Following China’s first corporate bond default last week, Li Keqiang, Premier of the People’s Republic of China has warned “We are going to confront serious challenges this year and some challenges may be even more complex.”
The lack of a bailout last week is seen as a turning point for China as it decides on a course between civil unrest and moral hazard. To date, it has always bailed out troubled enterprises to prevent civil unrest, but doing so creates a moral hazard. Both enterprises and their investors have – to date – taken ever greater risks knowing if the worst does happen the government will be there to bail them out. The result, culminating with a warning from ratings agency Fitch last year saying China now has the largest credit bubble in modern history.
Speaking after the annual session of the national people’s congress, Li said China must “ensure steady growth, ensure employment, avert inflation and defuse risks”
“So we need to strike a proper balance amidst all these goals and objectives,”
“This is not going to be easy”
Li said we must prepare for a wave of bankruptcies signalling the end of an era when the People’s Bank of China was only a stone throw away and ready with a bailout.
Li’s comments mixed with a raft of pessimistic data out of China has caused a turbulent week on world markets. It started with data from China showing February exports had fallen 18.1 per cent from the year earlier – the most since the global financial crisis. Economists had expected a rise in the vicinity of 7.5 percent and suggest the data could be distorted by the Lunar New Year. China lending data released Monday night show Shadow Bank Lending practically ground to a halt in January & February.
Bloomberg reported on Friday that “China’s default risk has risen beyond that of Ireland, having been on par with France and Japan a year ago”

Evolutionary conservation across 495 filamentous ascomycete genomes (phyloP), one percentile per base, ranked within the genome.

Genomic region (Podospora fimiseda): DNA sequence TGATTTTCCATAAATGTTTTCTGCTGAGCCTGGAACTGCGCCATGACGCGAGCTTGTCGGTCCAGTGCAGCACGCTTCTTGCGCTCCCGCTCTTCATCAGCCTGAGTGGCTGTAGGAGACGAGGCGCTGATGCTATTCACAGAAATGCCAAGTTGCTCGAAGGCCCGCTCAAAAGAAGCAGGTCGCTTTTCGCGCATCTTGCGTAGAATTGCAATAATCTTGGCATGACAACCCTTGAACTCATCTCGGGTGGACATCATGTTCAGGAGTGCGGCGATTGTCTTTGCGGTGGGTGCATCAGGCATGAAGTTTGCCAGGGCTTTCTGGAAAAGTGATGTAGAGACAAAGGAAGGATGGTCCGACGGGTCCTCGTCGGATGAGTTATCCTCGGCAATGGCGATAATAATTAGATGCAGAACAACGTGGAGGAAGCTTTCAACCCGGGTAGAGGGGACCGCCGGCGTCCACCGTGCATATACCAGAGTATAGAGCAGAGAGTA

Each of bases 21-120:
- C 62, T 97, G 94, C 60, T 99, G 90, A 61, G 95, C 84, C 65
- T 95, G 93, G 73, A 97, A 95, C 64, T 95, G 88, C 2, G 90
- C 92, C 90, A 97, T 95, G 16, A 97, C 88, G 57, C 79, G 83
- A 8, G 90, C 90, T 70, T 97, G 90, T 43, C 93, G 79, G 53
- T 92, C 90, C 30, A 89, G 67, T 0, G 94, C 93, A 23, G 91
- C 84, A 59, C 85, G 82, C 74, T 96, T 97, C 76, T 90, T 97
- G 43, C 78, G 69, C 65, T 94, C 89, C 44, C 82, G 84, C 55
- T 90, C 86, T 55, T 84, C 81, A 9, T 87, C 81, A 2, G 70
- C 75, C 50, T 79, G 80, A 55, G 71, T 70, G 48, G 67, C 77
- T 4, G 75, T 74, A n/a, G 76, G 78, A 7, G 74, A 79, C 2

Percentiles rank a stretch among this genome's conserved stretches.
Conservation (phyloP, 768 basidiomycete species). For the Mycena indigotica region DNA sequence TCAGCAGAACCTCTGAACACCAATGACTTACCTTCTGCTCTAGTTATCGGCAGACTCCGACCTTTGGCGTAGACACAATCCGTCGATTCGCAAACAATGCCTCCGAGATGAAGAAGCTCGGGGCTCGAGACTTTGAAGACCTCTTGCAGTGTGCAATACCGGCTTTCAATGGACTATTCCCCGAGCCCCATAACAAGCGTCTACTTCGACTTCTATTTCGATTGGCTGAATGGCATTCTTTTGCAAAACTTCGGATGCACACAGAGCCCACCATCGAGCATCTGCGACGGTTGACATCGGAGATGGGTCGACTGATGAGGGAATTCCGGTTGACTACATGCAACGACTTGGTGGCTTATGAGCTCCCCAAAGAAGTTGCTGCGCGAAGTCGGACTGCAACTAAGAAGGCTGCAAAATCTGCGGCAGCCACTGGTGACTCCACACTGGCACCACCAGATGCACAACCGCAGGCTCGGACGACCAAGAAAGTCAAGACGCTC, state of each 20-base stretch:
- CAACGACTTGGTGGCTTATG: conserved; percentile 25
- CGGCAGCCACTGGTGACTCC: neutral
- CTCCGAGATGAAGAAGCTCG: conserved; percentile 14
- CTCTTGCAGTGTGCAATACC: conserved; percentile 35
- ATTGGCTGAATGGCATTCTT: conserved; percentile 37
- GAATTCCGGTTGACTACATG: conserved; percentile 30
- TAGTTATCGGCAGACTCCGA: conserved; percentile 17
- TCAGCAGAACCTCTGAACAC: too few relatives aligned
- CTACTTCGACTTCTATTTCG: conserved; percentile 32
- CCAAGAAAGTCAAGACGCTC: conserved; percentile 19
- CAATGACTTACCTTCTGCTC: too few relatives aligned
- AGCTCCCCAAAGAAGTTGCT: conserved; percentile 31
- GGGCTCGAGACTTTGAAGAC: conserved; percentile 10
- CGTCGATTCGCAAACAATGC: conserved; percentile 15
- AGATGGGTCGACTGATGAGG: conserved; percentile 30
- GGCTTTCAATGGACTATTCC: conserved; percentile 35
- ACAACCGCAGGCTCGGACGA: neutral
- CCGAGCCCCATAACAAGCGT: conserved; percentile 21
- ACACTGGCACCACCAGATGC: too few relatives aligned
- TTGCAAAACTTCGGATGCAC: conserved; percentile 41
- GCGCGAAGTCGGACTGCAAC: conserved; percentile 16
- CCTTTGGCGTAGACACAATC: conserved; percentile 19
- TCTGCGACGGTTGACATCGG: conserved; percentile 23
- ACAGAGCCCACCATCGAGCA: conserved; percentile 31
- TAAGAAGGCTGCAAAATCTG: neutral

“Growing concern over looming defaults led to a surge in demand for CDS as investors seek to insure themselves against a credit-default event,” said Saktiandi Supaat, head of foreign-exchange research at Malayan Banking Bhd. in Singapore. “Plans to rein in shadow financing imply that the government can no longer be counted on for a bailout, hence raising the possibility of more defaults.”
The next potential default is speculated to be “Magic” Property with an investment in an office building in Chongging. Arranged by CITIC Trust, it is expected to come due on the 31st March. However, there are reports the local government has intervened, fearing social unrest after a unit buyer committed suicide when he/she could not obtain the title to the property. A report from the Bank of America indicates, “CITIC Trust tried to auction the collateral but failed to do so because the developer has sold the collateral and also mortgaged it to a few other lenders.”
» China’s Li Keqiang warns investors to prepare for wave of bankruptcies – The Guardian, 14th March 2014.
» China’s Exports Unexpectedly Drop Blow to Confidence – Bloomberg, 9th March 2014.
» China Bond Risk Exceeds Ireland as Defaults Unavoidable – Bloomberg, 14th March 2014.
» Markets hold breath as China’s shadow banking grinds to a halt – The Telegraph, 10th March 2014.
» China shadow lending slows sharply – Financial Times, 10th March 2014.